“You are looking for Sverri? Down there, that’s his house. Park your car in my driveway and follow the narrow path. That’s the shortest way.“ No sooner said than done. The second I walk towards the back of the old house, I know that something doesn’t add up – for whatever reason. Soon, I’ll find out. Within the private home, Sverri Steinhólm is about to pour home-made pancake batter into hot iron pans. “Welcome to Uppi í Beiti“, he says – loosely translated: welcome to a place that’s called “up at the pasture“; where the cows were grazing in the olden days.
Uppi í Beiti, a turf house with walls made of giant rocks and wood, located in Viðareiði on the island Viðoy, the northernmost of the Faroes. A village (about 350 inhabitants) built on an isthmus, high mountains both to the north and the south, linked to the regional center Klaksvík by tunnels and a causeway.
An old farmhouse? Too vague. Because it’s actually two houses we are in, one part dating back to 1890, the other to 1926. That’s the impression I got but couldn’t put into words when I walked towards the back of the house in the first place: slightly nonparallel floors and walls. And with that said, we are right in the middle of our story featuring Sverri and his wife Armgarð. Preserving culture, tradition and history: That’s what it’s all about.
This summer, Sverri the pastor poured 200 liters of home-made pancake batter into his small iron pans. For guests, when Uppi í Beiti turned into a unique five-week-pop-up-café. That’s how Sverri spent his summer vacation. Running a café, collecting money, in order to be able to persistently restore the building(s), accurate in every detail.
During the week, Armgarð is the head of the infrastructure department of Landsverk, the Faroese institution that consults, plans, carries out, runs and maintains main roads, harbors, buildings and helipads. In her spare time, she carefully sands 128-year-old window frames. Tórshavn is their main residence, Uppi í Beiti their second home, the place Sverri and Armgarð want to live in one day, once they retire.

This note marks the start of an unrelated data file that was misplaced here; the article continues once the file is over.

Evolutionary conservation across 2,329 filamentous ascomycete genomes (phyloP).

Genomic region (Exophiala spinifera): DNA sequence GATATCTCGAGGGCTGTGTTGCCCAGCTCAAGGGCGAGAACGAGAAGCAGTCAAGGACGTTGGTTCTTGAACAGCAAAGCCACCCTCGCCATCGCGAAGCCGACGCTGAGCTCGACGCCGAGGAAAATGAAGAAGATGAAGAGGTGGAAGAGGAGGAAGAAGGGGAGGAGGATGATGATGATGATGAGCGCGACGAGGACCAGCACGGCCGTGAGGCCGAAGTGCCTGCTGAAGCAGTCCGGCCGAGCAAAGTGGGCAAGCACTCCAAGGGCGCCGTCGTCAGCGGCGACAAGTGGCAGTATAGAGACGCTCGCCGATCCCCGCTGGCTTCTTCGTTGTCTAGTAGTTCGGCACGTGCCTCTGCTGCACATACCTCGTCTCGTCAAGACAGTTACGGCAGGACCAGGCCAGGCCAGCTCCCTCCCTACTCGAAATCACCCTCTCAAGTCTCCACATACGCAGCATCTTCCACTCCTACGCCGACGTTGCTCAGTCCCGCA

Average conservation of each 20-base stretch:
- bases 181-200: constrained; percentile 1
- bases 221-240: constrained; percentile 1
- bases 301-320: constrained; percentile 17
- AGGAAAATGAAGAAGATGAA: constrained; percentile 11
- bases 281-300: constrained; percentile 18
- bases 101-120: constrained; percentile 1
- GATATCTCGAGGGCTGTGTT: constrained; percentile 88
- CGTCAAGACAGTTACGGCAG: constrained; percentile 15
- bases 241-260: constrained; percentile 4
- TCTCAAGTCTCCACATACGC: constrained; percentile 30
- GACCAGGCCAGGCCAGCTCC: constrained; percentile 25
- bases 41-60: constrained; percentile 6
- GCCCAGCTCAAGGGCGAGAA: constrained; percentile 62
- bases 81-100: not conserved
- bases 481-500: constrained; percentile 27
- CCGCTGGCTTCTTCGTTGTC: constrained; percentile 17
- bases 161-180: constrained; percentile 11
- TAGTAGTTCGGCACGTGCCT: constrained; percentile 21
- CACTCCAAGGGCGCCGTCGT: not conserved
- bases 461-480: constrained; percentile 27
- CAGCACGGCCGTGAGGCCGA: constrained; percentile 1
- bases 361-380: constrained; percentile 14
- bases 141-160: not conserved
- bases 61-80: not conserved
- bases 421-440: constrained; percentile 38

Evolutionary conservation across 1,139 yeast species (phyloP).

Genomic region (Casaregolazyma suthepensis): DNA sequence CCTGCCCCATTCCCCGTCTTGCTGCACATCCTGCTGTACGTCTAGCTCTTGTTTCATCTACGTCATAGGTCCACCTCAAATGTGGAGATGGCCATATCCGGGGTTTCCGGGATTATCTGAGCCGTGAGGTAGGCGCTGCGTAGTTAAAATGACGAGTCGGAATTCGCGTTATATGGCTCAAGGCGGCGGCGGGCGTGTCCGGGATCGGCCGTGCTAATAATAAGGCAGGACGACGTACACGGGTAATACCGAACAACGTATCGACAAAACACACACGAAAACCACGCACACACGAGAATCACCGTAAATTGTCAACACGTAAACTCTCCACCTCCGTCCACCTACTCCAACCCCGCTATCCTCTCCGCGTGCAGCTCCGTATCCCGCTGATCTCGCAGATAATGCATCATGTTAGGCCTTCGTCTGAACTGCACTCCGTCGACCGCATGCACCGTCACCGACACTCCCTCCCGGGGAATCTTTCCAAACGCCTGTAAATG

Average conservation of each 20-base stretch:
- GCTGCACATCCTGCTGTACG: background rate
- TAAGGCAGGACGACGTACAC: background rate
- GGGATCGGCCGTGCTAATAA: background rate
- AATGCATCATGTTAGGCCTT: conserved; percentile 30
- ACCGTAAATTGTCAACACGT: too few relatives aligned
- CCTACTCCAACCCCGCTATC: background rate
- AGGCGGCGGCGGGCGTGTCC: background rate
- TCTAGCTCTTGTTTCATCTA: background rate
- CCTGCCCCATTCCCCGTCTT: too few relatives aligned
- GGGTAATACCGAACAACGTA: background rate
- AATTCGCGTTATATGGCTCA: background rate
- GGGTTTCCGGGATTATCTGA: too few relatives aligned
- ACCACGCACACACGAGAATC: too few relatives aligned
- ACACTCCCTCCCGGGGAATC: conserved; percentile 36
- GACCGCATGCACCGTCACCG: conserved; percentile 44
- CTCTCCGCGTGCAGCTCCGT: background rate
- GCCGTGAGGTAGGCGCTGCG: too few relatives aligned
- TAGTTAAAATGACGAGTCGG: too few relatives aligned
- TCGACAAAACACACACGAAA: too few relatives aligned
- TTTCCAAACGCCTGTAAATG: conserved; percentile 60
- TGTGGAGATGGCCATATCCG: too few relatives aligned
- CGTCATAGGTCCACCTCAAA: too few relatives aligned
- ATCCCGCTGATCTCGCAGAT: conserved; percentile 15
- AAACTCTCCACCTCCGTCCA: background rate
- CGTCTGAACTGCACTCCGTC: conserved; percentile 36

Vestiges of the past everywhere. A dictionary of foreign words, published in September 1837. A 1869-bible. Also old ropes, tools, buoys and a bird-catching net in the former roykstova. In olden days: the room without a ceiling board and with a smoke hole in the roof ridge; where the hearth (grúgva) was situated. Shortly after, we are sitting at table, having cake, whipped cream and delicious pancakes made by Sverri.
He grew up in Toftir on the island Eysturoy, with 6 sisters and 4 brothers. In the beginning, he worked as a fisherman and ship’s cook for many years – then he went back to high school and college in the mid-eighties, studied theology in Copenhagen and became a pastor of Fólkakirkjan, the Faroese Evangelical Lutheran Church.
How come? “I’ve always been strongly rooted in faith. But then I had a car accident. Which meant three months in hospital. Broken legs, broken back. I had plenty of time to think. I decided that I wanted to do something meaningful, something that helps and serves others.“ Tórshavn cathedral, hospital, prison: As a pastor, Sverri meets „all those who are sorely in need.“ His additional mission in his free time: preserving Uppi í Beiti. The old farmhouse in Viðareiði that’s actually two houses. Before I leave, I’ll take a few more pictures. This time, in front of the house. As clear as day. Floors and walls: nonparallel. Two doors. And worthy of preservation.
POP-UP CHRISTMAS CAFÉ: Sverri will have another pop-up café at Uppi í Beiti. This time, the house will turn into a cozy Christmas café. The dates are: 23 - 25 November. 30 November - 2 December. And 7 - 9 December. All days: open from 1 in the afternoon to 7 in the evening. Hot and cold beverages, pancakes, Christmas almond cream rice pudding, sweet biscuits and much more. Guests can also bake cookies. Details and booking via Uppi í Beiti on Facebook.
The house is a private home and so far not available for vacation rental. All the same, companies or private persons willing to genuinely support the preservation work are welcome to contact Sverri via Uppi í Beiti Facebook.